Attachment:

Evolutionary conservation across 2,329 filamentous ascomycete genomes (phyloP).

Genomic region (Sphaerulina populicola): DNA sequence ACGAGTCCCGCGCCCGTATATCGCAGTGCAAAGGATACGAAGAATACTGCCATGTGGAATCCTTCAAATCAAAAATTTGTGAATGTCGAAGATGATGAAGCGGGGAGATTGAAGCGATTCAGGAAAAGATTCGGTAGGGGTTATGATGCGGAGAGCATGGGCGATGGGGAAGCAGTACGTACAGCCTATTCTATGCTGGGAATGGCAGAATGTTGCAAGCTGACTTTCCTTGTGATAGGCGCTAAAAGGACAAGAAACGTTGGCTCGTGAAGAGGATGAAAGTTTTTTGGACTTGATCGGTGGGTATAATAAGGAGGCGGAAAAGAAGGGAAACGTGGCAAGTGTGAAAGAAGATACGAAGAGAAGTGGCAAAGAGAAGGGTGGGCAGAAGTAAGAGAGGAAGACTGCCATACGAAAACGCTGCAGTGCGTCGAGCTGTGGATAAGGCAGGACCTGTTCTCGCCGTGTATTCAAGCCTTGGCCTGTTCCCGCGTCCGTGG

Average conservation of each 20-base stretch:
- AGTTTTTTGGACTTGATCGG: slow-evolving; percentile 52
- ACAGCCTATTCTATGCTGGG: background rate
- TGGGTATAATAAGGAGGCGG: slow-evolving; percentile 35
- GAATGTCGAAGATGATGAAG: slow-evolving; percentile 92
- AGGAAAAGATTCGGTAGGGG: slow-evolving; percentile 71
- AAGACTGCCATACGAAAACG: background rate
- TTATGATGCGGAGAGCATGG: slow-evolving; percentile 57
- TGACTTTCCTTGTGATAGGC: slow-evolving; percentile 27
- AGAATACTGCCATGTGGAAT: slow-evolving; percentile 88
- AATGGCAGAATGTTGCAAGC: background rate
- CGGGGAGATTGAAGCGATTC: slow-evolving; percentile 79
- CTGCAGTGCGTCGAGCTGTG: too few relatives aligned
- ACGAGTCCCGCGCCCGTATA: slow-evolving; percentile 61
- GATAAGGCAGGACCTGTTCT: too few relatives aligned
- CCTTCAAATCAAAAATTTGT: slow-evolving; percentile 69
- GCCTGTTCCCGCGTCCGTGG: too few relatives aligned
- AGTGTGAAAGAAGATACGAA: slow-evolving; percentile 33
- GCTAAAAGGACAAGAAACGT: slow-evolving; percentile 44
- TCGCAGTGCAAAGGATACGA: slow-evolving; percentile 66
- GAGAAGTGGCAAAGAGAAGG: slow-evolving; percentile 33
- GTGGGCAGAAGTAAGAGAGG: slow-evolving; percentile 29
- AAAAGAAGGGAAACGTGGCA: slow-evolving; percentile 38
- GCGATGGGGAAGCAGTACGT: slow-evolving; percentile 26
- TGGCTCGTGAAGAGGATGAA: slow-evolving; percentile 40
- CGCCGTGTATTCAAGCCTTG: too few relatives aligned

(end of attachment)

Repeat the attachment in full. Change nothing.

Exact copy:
Evolutionary conservation across 2,329 filamentous ascomycete genomes (phyloP).

Genomic region (Sphaerulina populicola): DNA sequence ACGAGTCCCGCGCCCGTATATCGCAGTGCAAAGGATACGAAGAATACTGCCATGTGGAATCCTTCAAATCAAAAATTTGTGAATGTCGAAGATGATGAAGCGGGGAGATTGAAGCGATTCAGGAAAAGATTCGGTAGGGGTTATGATGCGGAGAGCATGGGCGATGGGGAAGCAGTACGTACAGCCTATTCTATGCTGGGAATGGCAGAATGTTGCAAGCTGACTTTCCTTGTGATAGGCGCTAAAAGGACAAGAAACGTTGGCTCGTGAAGAGGATGAAAGTTTTTTGGACTTGATCGGTGGGTATAATAAGGAGGCGGAAAAGAAGGGAAACGTGGCAAGTGTGAAAGAAGATACGAAGAGAAGTGGCAAAGAGAAGGGTGGGCAGAAGTAAGAGAGGAAGACTGCCATACGAAAACGCTGCAGTGCGTCGAGCTGTGGATAAGGCAGGACCTGTTCTCGCCGTGTATTCAAGCCTTGGCCTGTTCCCGCGTCCGTGG

Average conservation of each 20-base stretch:
- AGTTTTTTGGACTTGATCGG: slow-evolving; percentile 52
- ACAGCCTATTCTATGCTGGG: background rate
- TGGGTATAATAAGGAGGCGG: slow-evolving; percentile 35
- GAATGTCGAAGATGATGAAG: slow-evolving; percentile 92
- AGGAAAAGATTCGGTAGGGG: slow-evolving; percentile 71
- AAGACTGCCATACGAAAACG: background rate
- TTATGATGCGGAGAGCATGG: slow-evolving; percentile 57
- TGACTTTCCTTGTGATAGGC: slow-evolving; percentile 27
- AGAATACTGCCATGTGGAAT: slow-evolving; percentile 88
- AATGGCAGAATGTTGCAAGC: background rate
- CGGGGAGATTGAAGCGATTC: slow-evolving; percentile 79
- CTGCAGTGCGTCGAGCTGTG: too few relatives aligned
- ACGAGTCCCGCGCCCGTATA: slow-evolving; percentile 61
- GATAAGGCAGGACCTGTTCT: too few relatives aligned
- CCTTCAAATCAAAAATTTGT: slow-evolving; percentile 69
- GCCTGTTCCCGCGTCCGTGG: too few relatives aligned
- AGTGTGAAAGAAGATACGAA: slow-evolving; percentile 33
- GCTAAAAGGACAAGAAACGT: slow-evolving; percentile 44
- TCGCAGTGCAAAGGATACGA: slow-evolving; percentile 66
- GAGAAGTGGCAAAGAGAAGG: slow-evolving; percentile 33
- GTGGGCAGAAGTAAGAGAGG: slow-evolving; percentile 29
- AAAAGAAGGGAAACGTGGCA: slow-evolving; percentile 38
- GCGATGGGGAAGCAGTACGT: slow-evolving; percentile 26
- TGGCTCGTGAAGAGGATGAA: slow-evolving; percentile 40
- CGCCGTGTATTCAAGCCTTG: too few relatives aligned